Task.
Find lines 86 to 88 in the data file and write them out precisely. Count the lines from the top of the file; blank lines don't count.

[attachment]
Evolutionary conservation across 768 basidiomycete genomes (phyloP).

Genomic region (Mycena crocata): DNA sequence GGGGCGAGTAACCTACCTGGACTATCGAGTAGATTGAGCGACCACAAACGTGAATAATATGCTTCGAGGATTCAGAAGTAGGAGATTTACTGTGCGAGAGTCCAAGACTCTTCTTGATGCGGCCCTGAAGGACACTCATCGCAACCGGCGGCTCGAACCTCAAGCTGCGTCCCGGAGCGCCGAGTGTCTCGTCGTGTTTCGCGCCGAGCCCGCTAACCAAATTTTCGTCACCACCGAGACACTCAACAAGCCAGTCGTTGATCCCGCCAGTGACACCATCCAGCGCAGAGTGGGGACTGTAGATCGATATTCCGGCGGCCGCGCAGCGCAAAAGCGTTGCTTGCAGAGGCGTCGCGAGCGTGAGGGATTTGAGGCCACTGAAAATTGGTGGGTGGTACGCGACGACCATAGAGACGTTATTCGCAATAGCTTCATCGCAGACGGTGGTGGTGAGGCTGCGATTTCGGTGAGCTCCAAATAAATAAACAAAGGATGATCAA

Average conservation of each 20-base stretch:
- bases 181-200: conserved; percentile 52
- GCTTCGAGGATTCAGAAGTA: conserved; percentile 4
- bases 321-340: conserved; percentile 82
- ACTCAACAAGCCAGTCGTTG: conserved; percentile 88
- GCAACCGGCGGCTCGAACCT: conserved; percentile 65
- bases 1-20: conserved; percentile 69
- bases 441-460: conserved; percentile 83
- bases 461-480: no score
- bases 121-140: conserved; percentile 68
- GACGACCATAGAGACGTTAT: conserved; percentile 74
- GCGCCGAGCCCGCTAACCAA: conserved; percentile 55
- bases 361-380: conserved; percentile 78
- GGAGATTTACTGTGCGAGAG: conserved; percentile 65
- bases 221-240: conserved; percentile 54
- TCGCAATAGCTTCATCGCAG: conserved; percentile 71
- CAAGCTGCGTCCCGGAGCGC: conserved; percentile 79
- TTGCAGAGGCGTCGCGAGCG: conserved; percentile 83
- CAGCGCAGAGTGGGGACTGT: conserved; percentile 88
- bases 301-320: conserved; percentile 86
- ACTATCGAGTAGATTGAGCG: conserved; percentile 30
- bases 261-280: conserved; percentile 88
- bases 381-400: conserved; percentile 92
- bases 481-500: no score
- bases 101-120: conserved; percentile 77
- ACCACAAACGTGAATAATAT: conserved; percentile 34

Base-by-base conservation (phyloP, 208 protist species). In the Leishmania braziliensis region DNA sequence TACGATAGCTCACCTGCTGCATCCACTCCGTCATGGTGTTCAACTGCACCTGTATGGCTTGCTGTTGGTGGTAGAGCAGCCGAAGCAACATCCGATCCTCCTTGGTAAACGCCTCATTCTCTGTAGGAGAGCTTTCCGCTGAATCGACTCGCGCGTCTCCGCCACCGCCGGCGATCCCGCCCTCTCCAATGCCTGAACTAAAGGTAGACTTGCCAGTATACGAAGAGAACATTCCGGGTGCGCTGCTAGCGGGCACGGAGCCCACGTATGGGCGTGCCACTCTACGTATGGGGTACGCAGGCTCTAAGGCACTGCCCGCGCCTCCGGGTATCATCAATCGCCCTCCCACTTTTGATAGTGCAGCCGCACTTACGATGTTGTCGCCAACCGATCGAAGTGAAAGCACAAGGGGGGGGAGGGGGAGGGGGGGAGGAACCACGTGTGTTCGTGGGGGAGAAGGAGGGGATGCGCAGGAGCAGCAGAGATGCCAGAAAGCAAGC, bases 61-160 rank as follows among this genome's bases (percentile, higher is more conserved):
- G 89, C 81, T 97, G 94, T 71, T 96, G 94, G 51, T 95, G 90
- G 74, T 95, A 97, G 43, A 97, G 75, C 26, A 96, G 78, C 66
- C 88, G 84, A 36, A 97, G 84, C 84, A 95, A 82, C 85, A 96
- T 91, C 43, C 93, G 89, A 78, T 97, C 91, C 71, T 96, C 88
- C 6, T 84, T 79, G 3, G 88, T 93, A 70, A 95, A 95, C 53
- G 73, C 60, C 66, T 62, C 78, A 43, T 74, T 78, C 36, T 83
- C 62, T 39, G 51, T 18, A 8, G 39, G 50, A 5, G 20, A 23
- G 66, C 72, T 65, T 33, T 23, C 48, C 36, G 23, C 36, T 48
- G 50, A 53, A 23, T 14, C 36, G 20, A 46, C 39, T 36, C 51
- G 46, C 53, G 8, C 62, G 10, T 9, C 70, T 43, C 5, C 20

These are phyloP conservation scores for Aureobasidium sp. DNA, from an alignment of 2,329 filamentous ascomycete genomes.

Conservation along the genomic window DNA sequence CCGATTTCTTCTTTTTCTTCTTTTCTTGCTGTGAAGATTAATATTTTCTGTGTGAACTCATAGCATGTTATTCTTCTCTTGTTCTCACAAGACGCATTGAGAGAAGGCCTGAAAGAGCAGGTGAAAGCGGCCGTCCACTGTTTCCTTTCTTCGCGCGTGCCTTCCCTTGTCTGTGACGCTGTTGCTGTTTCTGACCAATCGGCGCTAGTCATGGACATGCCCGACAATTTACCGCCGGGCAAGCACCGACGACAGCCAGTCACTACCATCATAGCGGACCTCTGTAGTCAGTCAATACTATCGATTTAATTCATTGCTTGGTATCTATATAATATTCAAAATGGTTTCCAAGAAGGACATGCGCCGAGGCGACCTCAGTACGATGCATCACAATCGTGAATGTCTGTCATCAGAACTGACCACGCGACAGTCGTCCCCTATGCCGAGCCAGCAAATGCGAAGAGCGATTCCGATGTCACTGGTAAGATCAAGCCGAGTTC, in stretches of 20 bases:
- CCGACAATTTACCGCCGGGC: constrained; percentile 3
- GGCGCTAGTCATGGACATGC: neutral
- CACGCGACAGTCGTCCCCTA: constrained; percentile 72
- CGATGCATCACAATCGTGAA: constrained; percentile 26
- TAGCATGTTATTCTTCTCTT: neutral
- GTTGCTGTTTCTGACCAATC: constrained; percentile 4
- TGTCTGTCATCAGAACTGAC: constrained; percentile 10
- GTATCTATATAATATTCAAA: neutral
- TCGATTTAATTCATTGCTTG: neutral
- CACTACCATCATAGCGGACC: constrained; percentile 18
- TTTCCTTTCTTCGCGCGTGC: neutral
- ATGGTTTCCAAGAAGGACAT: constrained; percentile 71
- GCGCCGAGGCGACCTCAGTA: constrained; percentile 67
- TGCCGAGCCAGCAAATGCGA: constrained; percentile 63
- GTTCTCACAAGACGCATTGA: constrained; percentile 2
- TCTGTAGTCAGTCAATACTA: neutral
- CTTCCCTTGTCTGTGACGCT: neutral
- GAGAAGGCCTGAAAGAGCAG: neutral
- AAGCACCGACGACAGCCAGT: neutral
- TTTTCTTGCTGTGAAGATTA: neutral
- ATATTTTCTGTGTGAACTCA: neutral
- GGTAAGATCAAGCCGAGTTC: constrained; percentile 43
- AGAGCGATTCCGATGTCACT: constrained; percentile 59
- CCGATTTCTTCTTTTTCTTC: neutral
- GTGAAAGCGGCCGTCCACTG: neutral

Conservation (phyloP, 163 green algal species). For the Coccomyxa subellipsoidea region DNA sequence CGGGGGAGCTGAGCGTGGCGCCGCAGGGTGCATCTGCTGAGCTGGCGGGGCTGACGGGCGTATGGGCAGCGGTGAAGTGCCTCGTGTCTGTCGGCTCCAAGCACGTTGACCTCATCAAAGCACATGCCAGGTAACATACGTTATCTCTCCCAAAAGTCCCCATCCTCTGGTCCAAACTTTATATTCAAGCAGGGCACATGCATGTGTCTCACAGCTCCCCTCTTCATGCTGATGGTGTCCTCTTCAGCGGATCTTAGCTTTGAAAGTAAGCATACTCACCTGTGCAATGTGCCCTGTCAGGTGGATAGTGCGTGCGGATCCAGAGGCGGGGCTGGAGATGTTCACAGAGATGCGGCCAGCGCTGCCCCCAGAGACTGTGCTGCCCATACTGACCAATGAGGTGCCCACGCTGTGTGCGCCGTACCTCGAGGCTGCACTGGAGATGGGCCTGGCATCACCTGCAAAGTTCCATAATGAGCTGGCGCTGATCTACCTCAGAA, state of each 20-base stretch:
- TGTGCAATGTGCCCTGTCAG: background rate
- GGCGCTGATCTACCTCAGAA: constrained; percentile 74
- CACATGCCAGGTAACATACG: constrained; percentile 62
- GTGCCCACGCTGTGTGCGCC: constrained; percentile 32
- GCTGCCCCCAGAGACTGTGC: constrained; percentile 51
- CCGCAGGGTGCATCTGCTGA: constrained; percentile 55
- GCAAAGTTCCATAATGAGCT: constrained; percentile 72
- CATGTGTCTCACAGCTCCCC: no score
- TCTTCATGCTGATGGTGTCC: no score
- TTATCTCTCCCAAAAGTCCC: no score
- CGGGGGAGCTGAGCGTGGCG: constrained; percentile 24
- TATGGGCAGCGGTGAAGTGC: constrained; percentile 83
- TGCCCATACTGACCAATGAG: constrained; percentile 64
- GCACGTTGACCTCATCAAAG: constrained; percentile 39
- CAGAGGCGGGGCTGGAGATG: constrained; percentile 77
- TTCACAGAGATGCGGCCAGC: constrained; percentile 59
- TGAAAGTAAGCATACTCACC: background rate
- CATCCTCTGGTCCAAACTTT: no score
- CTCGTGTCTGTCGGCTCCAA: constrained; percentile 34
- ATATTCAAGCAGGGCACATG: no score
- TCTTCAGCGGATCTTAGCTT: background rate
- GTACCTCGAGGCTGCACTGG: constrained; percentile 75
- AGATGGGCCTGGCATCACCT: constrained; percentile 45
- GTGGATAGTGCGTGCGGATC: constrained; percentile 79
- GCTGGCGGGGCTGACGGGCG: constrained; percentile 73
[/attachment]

- CTCGTGTCTGTCGGCTCCAA: constrained; percentile 34
- ATATTCAAGCAGGGCACATG: no score
- TCTTCAGCGGATCTTAGCTT: background rate